National Revival house, Plovdiv, Bulgaria
Now an Ethnographic Museum, this wonderful 1847 house in Plovdiv’s Stari Grad highlights many of the elements of Bulgarian National Revival architecture. The curved facade, the overhanging second storey, the slightly scalloped windows, and the ornamental painting of the exterior are all clearly evident in this landmark building. The house was originally built for Argir Koyumdzhioglou, an important Plovdiv trader.

After taking in the building’s beauty, the Monkey relaxed in its peaceful courtyard garden (another shot below).

Sveti Constantine i Helena, Plovdiv, Bulgaria
This shot from the grounds of the Koyumdzhioglou House/Ethnographic Museum (above) shows the original walls of the home, as well as the bell tower of Plovdiv’s oldest church, the beautiful Sveti Constantine i Helena. The church is built atop a stretch of the Stari Grad’s fortifications, which date from the period of Philip II, when Plovdiv was known as Philippopolis. Inside, the church features a wealth of beautiful icons, some of them by the 19th Century master Zachary Zograph.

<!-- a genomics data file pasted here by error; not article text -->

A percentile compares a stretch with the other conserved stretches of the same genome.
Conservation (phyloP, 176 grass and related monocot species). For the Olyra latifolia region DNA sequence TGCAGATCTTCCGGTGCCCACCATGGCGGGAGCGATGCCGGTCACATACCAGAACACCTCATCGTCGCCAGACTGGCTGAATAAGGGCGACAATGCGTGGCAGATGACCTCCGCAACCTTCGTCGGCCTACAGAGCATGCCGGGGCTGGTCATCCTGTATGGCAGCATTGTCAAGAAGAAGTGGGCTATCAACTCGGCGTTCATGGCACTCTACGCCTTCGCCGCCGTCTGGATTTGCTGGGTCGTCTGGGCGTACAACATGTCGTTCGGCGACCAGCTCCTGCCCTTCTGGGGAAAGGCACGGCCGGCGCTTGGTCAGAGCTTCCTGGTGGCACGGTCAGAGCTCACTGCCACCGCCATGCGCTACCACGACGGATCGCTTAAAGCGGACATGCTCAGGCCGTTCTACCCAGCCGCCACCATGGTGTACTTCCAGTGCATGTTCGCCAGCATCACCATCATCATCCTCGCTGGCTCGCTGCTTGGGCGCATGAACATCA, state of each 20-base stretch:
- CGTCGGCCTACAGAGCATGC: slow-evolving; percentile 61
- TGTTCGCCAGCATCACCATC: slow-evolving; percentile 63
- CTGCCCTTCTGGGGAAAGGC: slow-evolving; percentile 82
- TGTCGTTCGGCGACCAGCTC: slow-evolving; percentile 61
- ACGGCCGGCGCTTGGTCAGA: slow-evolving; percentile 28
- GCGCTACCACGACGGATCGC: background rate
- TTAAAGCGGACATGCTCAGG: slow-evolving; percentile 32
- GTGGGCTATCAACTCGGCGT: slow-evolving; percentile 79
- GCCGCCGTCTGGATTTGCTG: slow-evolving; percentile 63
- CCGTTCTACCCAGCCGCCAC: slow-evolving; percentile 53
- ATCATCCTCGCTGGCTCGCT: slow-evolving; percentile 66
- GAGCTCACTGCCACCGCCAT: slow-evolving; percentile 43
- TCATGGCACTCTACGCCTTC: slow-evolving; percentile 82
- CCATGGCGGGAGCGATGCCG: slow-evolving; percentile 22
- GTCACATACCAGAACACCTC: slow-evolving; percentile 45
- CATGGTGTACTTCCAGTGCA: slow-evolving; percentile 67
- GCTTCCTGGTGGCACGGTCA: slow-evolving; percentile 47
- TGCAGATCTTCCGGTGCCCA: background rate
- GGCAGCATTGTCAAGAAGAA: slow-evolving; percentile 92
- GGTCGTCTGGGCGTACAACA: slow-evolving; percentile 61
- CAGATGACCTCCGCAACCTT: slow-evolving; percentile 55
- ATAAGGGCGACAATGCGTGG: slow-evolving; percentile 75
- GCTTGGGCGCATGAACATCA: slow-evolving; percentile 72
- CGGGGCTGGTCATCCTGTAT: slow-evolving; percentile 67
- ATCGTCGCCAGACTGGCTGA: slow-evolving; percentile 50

Hippodrome and mosque, Plovdiv, Bulgaria
Resting on a railing,the Monkey inspects the ruins of Plovdiv’s ancient Roman hippodrome (below street level and almost out of sight. You can see a bit of its marble stands just behind Maimunka). The stone building further behind him is the late 14th Century Dzhumaiya Mosque, a relic of the early Ottoman period in Bulgaria, and one of 53 mosques built in Plovdiv during the Ottoman era. You can see its minaret above the roof.

Old Car in Old City, Plovdiv, Bulgaria
On Ulitsa Tsanko Lavrenov in Plovdiv’s Stari Grad, Maimunka spotted this sleek old roadster. The first two characters of the license plate are the Bulgarian abbreviation for Plovdiv.

Amphitheater, Plovdiv, Bulgaria